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Columnists

Columnists > Lindsay de Feliz

Lindsay de Feliz

When The Dream Fades

  Posted Thursday November 29, 2012 (23:31:45)   (5649 Reads)

Lindsay de Feliz

I was chatting to a friend of mine the other day, a fellow Brit, who also lives here in the Dominican Republic, and he was telling me that sometimes the frustrations of living here become too much and he just wants to go back to good old Blighty. It got me thinking as although of course I too sometimes have bad days, with no electricity or water, or it is too hot, the mosquitoes are eating me alive or I long for a mushroom or Sugar Puffs, I never even think of returning to the UK.

I thought about it for a while and I decided it depends on whether or not you think have the choice. He has houses here and there. He travels back to the UK every few months. He is not committed to being here and has options. I have everything here including a husband, step children, cats and dogs and apart from my mother and some friends and relatives I have nothing in the UK. If you have a choice, then I think maybe life here will frustrate you more, whereas if you feel you have no choice then you don’t waste time and effort and negative energy thinking about what might be and what you could do. You just get on with it.

Life as an expat certainly has its ups and downs, and for some people the dream of tropical bliss often turns sour.

It isn’t helped by the fact that when you first arrive the excitement of a new environment and the discovery of new things on a daily basis, mean that you are in a constant state of happiness. However, for the majority, over time those very things that you found endearing become annoying, the idea of sitting on a beach all day, once heaven, is replaced with trying to keep out of the heat as much as possible and you forget the reasons you left your home country in the first place.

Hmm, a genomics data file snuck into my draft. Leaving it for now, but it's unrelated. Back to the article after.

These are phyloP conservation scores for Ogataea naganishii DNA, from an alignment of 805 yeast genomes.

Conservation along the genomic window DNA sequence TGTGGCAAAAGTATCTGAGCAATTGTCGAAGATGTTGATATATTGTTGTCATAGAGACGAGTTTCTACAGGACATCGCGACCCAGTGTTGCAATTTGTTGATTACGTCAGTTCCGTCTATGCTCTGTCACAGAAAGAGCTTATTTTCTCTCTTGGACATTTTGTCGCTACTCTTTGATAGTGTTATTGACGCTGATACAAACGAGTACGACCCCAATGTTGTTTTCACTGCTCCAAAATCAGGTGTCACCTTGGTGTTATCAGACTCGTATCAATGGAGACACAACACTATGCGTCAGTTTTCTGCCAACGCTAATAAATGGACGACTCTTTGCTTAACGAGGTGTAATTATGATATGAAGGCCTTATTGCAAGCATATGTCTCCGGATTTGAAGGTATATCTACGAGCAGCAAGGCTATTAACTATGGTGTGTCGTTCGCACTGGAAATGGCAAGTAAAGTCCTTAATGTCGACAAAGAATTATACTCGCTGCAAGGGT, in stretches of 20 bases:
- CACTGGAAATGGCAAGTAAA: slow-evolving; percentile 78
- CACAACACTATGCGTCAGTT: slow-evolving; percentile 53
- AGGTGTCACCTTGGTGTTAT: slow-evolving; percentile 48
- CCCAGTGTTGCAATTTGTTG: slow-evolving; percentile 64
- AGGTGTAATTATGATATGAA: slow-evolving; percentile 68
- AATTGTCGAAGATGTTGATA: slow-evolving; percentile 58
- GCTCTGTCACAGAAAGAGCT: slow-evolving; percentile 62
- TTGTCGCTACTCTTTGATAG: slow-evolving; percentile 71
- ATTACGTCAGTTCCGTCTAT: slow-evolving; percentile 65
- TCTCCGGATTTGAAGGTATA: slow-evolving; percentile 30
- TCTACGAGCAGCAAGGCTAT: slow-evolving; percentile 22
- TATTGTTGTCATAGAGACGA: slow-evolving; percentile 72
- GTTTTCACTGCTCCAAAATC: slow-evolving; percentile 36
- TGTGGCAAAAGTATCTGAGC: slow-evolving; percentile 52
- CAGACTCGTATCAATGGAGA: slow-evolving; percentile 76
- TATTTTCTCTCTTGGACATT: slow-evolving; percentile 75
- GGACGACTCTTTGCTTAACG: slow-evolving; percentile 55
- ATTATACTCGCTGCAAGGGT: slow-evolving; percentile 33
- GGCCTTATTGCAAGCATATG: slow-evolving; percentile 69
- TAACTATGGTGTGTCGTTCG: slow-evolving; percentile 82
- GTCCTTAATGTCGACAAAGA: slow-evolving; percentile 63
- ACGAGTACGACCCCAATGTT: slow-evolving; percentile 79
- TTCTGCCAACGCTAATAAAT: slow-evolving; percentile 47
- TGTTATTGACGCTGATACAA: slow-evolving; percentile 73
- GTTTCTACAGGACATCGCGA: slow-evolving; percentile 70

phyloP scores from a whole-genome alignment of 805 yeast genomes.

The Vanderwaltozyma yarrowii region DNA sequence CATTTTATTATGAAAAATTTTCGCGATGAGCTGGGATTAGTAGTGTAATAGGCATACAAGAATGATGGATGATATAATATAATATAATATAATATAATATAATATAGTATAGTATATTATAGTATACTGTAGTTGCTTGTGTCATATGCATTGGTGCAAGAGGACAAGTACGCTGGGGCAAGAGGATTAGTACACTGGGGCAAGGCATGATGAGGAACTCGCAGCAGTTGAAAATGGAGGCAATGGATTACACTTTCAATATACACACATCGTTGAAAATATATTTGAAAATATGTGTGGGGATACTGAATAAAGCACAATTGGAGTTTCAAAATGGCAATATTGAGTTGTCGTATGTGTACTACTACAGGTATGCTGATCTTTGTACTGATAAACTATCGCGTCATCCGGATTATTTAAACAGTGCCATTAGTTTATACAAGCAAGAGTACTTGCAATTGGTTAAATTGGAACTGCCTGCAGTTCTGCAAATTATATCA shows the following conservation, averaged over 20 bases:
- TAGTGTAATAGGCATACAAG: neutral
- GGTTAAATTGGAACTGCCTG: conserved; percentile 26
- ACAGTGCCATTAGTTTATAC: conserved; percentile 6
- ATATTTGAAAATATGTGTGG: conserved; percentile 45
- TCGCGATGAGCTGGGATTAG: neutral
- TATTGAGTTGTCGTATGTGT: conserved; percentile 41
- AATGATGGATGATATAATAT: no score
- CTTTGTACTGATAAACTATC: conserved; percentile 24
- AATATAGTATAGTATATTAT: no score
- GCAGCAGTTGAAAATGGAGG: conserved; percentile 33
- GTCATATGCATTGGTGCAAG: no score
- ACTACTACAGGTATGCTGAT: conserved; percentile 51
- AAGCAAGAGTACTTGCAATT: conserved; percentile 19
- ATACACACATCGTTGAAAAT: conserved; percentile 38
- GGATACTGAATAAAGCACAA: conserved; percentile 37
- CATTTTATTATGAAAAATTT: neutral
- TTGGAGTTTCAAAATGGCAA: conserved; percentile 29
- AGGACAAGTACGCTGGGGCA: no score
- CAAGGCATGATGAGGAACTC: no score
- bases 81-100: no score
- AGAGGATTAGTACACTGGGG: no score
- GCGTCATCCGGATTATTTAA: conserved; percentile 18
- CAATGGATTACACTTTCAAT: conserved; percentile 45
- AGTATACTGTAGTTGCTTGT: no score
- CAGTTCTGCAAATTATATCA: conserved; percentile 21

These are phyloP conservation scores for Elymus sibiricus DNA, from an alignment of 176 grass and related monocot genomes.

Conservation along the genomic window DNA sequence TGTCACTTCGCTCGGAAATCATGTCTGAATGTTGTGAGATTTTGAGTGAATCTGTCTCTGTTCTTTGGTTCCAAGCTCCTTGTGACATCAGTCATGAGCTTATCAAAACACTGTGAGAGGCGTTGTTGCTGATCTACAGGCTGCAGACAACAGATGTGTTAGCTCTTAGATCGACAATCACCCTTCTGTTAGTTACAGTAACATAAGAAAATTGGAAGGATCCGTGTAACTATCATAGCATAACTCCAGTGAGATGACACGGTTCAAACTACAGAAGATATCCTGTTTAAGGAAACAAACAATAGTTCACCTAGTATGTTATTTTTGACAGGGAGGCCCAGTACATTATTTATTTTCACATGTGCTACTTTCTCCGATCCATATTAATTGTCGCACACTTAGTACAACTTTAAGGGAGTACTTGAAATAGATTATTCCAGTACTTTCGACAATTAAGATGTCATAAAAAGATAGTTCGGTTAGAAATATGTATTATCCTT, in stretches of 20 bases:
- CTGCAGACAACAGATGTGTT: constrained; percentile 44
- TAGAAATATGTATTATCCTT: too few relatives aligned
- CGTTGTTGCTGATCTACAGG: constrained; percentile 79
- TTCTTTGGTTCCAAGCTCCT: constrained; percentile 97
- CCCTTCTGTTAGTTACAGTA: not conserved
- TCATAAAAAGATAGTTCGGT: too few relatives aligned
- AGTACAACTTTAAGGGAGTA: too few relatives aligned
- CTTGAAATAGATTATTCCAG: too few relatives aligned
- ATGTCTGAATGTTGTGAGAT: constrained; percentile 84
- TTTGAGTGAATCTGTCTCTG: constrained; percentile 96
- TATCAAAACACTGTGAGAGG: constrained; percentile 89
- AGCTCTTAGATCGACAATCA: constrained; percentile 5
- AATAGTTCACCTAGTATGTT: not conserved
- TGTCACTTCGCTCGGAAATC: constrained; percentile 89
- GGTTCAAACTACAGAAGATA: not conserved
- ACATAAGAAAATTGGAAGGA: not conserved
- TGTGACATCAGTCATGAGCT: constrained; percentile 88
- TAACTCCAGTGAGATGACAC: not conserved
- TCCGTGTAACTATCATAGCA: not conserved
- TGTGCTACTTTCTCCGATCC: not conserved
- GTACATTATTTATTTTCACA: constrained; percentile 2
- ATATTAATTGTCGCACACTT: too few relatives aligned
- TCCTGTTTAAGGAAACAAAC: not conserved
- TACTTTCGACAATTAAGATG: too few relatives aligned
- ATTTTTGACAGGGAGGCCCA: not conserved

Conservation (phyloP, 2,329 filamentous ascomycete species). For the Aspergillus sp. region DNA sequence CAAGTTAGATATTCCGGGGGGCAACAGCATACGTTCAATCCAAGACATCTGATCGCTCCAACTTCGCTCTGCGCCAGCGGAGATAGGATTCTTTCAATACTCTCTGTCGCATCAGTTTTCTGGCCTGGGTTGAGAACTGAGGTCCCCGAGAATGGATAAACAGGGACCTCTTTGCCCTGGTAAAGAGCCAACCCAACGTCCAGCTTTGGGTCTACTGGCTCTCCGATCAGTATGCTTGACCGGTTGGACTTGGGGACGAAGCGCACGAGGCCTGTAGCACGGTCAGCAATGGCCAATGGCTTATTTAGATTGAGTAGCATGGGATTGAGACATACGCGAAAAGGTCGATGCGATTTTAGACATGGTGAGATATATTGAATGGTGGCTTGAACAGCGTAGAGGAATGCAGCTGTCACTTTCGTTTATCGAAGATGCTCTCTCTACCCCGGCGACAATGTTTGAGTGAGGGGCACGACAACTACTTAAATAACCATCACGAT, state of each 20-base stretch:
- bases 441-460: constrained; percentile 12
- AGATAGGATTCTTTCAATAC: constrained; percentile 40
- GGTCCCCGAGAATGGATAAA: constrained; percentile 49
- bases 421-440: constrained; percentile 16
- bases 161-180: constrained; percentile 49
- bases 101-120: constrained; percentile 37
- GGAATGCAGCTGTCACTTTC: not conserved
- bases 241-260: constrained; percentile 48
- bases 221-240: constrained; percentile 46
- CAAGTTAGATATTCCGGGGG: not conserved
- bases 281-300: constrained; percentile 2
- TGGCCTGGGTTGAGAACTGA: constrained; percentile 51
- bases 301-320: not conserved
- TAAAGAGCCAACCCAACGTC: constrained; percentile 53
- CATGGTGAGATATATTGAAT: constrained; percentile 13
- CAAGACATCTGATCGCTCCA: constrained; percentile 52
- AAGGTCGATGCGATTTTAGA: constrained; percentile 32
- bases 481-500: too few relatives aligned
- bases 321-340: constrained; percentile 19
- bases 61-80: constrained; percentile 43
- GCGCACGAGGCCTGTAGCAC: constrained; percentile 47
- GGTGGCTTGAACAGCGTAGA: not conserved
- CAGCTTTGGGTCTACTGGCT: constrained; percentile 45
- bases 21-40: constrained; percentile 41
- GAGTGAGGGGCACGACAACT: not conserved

Many expats I know have left for a variety of reasons. Some due to ill health, as the UK health service is still free and amongst the best in the world, but you can’t just pop back to use it and then return here. You have to prove you have gone back for good. Some leave as the tug of their families becomes too much, especially when grandchildren come onto the scene, and the daily Skype call just isn’t enough.

Many leave as they simply run out of money. The DR has a way of costing far more than you thought it would, and several who had dreams of opening the beach bar or restaurant found out the hard way that it is not that easy, and they can’t afford to live here anymore. This is especially true for those with young children, when they have to pay private school fees as well.
Some leave as they are scared. This country is more violent than the UK, and once you have had a home invasion, possibly armed, many are just too frightened to stay.

I have respect for those who decide to leave. Returning back to the UK cannot be easy. Many people leave houses, hoping they will sell, they have to give their well loved family pets away and many think that they will be returning to the same country they left, some over a decade a go to be disappointed when they return to find it is not the same.

I am not sure when people actually decide it is time to go. For some the decision is made for them as their work contract ends, or their spouse has to move. For some it is due to divorce, or death of a partner. Maybe it is the same process as becoming an expat in the first place, where you think about it on and off for a while and then one day just do it. Perhaps once you allow the possibility to enter your mind it gnaws away at you and then one day you just do it?
I think the easiest thing is not to even let the possibility enter the brain. Put up with the bad, enjoy the good and take each day as it comes.

What do others think?


Lindsay de Feliz lives in the middle of nowhere in the Dominican Republic with her Dominican husband, one stepson, 8 cats and 3 dogs. She was formerly Marketing Director of various financial companies in the City of London, and left the UK around 11 years ago to travel the world as a scuba diving instructor. She eventually came to the Dominican Republic on a 6 month contract, fell in love with the country and its people and stayed. Lindsay has a blog www.yoursaucepans.blogspot.com and is currently writing a book about her experiences over the last 10 years.

Read Lindsay's other Expat Focus articles here


Lindsay de Feliz
Lindsay lives in the middle of nowhere in the Dominican Republic with her Dominican husband, one stepson, 8 cats and 3 dogs. She was formerly Marketing Director of various financial companies in the City of London, and left the UK around 11 years ago to travel the world as a scuba diving instructor. She eventually came to the Dominican Republic on a 6 month contract, fell in love with the country and its people and stayed. Lindsay writes a blog and is the author of What About Your Saucepans?, published by Summertime and available on Amazon in both book and kindle versions.
 
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